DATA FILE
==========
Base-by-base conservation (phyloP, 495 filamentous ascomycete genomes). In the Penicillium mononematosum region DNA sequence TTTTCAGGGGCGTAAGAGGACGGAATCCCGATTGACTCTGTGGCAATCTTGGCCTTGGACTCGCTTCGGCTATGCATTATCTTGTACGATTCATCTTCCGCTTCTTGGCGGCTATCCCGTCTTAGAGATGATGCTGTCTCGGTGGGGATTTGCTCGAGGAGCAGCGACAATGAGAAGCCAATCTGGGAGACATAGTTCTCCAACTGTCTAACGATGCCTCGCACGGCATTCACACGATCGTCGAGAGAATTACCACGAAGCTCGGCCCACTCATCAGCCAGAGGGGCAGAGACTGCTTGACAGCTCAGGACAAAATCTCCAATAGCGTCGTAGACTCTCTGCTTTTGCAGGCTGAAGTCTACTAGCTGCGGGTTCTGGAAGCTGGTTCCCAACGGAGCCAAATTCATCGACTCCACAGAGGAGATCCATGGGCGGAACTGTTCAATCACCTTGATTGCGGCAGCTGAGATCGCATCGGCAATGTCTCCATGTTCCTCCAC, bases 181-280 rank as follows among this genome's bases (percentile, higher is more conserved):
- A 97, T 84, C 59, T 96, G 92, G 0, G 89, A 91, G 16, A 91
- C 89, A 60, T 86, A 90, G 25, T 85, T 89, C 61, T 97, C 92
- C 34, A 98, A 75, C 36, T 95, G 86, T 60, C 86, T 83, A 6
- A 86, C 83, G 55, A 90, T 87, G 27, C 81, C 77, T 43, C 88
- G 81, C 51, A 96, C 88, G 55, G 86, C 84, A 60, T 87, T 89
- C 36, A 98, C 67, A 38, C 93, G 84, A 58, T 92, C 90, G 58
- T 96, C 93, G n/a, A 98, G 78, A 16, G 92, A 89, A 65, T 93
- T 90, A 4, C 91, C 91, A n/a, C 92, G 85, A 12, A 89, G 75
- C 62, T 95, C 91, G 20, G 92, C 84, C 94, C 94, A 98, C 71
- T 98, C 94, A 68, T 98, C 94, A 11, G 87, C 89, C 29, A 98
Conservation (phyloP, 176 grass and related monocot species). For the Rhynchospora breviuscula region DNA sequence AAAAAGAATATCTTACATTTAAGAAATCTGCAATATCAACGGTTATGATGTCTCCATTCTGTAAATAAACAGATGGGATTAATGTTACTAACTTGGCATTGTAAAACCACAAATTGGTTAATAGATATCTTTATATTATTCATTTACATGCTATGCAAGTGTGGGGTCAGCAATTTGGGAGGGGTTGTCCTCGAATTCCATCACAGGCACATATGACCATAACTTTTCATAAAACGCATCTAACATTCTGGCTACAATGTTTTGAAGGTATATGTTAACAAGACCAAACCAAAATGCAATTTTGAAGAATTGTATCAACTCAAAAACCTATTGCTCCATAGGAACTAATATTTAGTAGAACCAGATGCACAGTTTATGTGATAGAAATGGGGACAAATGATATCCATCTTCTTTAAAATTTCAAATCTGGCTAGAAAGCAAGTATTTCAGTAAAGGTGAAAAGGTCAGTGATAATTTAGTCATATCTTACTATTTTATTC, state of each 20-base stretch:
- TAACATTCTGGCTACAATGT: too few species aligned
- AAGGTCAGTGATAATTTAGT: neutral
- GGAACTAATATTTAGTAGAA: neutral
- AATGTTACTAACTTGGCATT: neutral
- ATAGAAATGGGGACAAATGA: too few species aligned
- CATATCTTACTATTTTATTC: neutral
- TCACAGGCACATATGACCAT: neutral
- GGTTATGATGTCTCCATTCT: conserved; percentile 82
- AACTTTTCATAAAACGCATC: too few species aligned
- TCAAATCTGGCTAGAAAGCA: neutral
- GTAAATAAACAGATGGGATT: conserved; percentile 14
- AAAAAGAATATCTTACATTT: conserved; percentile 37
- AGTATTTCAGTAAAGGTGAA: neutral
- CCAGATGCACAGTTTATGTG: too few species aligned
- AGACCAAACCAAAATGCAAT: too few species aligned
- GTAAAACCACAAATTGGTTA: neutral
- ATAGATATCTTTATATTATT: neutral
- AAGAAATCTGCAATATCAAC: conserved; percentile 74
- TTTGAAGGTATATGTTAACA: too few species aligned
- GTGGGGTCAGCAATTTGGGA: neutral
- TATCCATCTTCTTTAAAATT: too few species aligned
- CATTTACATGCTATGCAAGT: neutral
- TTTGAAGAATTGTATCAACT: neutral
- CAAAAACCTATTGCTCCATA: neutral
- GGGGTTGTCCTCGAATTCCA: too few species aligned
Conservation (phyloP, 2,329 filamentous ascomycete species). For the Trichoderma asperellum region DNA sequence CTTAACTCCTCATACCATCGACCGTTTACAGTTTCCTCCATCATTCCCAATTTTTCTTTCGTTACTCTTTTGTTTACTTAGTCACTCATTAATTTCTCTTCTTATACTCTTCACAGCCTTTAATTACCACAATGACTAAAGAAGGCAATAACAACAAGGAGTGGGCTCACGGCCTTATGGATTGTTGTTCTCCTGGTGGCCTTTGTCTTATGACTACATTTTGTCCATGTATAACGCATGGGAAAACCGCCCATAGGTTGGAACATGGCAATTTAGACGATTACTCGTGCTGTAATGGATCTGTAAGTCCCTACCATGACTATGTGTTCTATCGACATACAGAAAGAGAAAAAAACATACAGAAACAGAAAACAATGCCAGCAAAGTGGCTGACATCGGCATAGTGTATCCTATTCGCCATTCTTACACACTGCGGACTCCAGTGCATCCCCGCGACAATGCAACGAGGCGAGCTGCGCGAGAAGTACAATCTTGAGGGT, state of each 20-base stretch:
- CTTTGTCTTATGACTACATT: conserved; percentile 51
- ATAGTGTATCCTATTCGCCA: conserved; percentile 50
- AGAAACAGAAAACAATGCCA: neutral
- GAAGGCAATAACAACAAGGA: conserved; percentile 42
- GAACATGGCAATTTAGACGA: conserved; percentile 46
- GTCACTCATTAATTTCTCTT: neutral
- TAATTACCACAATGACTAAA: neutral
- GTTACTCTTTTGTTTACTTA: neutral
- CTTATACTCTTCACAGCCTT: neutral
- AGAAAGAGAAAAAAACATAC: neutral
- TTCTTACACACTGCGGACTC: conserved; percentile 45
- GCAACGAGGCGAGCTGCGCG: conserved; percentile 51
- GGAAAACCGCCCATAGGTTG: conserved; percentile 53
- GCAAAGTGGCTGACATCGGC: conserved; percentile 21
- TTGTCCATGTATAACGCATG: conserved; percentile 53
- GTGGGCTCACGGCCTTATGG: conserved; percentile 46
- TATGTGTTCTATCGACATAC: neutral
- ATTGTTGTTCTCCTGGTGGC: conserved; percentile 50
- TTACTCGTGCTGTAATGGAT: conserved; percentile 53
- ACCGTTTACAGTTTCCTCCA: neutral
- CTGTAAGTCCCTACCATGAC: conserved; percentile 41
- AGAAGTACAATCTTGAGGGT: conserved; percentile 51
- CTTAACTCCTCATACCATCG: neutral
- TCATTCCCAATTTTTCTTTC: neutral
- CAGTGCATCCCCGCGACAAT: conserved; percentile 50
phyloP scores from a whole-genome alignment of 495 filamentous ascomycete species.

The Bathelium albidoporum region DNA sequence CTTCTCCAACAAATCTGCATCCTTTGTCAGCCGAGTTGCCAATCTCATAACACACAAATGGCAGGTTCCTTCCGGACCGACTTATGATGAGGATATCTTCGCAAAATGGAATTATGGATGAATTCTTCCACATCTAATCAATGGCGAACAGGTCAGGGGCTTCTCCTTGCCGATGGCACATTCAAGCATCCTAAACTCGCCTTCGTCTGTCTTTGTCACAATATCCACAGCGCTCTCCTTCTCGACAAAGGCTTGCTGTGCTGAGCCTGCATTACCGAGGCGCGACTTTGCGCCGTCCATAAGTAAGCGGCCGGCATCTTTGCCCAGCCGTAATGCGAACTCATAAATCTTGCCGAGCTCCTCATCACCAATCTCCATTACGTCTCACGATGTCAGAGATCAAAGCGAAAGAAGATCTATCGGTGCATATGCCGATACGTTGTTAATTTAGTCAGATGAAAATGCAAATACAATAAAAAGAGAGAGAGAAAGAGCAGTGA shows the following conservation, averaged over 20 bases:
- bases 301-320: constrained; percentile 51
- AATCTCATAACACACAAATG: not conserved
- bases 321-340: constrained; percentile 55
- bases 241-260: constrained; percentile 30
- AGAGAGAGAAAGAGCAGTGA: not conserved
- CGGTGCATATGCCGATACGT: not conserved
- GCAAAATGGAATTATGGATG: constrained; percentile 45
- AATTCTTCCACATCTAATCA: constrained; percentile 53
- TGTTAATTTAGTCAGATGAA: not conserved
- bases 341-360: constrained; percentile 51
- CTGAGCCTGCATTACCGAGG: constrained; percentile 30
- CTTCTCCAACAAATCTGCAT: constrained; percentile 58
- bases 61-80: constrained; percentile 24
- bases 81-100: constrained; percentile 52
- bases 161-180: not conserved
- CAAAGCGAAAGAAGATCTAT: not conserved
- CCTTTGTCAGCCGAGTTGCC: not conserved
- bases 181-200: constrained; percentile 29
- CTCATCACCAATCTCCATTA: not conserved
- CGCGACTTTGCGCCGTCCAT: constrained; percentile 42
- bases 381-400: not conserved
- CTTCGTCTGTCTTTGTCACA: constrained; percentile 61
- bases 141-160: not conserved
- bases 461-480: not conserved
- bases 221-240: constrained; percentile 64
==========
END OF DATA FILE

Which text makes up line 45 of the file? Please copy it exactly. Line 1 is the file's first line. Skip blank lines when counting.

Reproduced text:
- TAATTACCACAATGACTAAA: neutral